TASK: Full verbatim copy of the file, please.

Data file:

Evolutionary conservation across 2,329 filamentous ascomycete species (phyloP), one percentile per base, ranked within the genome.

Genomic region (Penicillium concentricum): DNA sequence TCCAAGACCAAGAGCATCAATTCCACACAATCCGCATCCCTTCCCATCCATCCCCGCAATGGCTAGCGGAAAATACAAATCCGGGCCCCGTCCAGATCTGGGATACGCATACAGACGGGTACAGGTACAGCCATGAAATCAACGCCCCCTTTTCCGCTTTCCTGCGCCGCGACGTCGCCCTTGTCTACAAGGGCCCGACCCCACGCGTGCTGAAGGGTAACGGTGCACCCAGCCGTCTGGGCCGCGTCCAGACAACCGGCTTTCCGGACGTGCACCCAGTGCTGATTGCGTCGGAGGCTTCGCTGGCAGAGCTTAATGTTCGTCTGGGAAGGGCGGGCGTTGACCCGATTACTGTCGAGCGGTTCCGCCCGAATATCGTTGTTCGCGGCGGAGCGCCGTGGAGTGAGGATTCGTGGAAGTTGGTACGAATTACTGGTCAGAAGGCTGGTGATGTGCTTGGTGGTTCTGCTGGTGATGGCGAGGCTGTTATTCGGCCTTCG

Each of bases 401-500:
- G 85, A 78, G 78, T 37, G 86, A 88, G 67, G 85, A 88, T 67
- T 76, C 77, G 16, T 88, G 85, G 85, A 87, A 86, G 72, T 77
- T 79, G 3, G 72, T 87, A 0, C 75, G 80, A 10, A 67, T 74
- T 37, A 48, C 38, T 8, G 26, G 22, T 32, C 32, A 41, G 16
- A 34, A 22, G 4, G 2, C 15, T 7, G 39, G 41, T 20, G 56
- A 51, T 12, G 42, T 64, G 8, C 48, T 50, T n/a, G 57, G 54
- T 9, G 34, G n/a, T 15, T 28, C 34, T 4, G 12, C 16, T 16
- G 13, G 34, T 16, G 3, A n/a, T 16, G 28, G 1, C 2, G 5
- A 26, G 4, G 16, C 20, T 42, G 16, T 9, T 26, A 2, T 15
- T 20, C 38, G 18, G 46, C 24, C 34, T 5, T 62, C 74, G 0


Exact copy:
Evolutionary conservation across 2,329 filamentous ascomycete species (phyloP), one percentile per base, ranked within the genome.

Genomic region (Penicillium concentricum): DNA sequence TCCAAGACCAAGAGCATCAATTCCACACAATCCGCATCCCTTCCCATCCATCCCCGCAATGGCTAGCGGAAAATACAAATCCGGGCCCCGTCCAGATCTGGGATACGCATACAGACGGGTACAGGTACAGCCATGAAATCAACGCCCCCTTTTCCGCTTTCCTGCGCCGCGACGTCGCCCTTGTCTACAAGGGCCCGACCCCACGCGTGCTGAAGGGTAACGGTGCACCCAGCCGTCTGGGCCGCGTCCAGACAACCGGCTTTCCGGACGTGCACCCAGTGCTGATTGCGTCGGAGGCTTCGCTGGCAGAGCTTAATGTTCGTCTGGGAAGGGCGGGCGTTGACCCGATTACTGTCGAGCGGTTCCGCCCGAATATCGTTGTTCGCGGCGGAGCGCCGTGGAGTGAGGATTCGTGGAAGTTGGTACGAATTACTGGTCAGAAGGCTGGTGATGTGCTTGGTGGTTCTGCTGGTGATGGCGAGGCTGTTATTCGGCCTTCG

Each of bases 401-500:
- G 85, A 78, G 78, T 37, G 86, A 88, G 67, G 85, A 88, T 67
- T 76, C 77, G 16, T 88, G 85, G 85, A 87, A 86, G 72, T 77
- T 79, G 3, G 72, T 87, A 0, C 75, G 80, A 10, A 67, T 74
- T 37, A 48, C 38, T 8, G 26, G 22, T 32, C 32, A 41, G 16
- A 34, A 22, G 4, G 2, C 15, T 7, G 39, G 41, T 20, G 56
- A 51, T 12, G 42, T 64, G 8, C 48, T 50, T n/a, G 57, G 54
- T 9, G 34, G n/a, T 15, T 28, C 34, T 4, G 12, C 16, T 16
- G 13, G 34, T 16, G 3, A n/a, T 16, G 28, G 1, C 2, G 5
- A 26, G 4, G 16, C 20, T 42, G 16, T 9, T 26, A 2, T 15
- T 20, C 38, G 18, G 46, C 24, C 34, T 5, T 62, C 74, G 0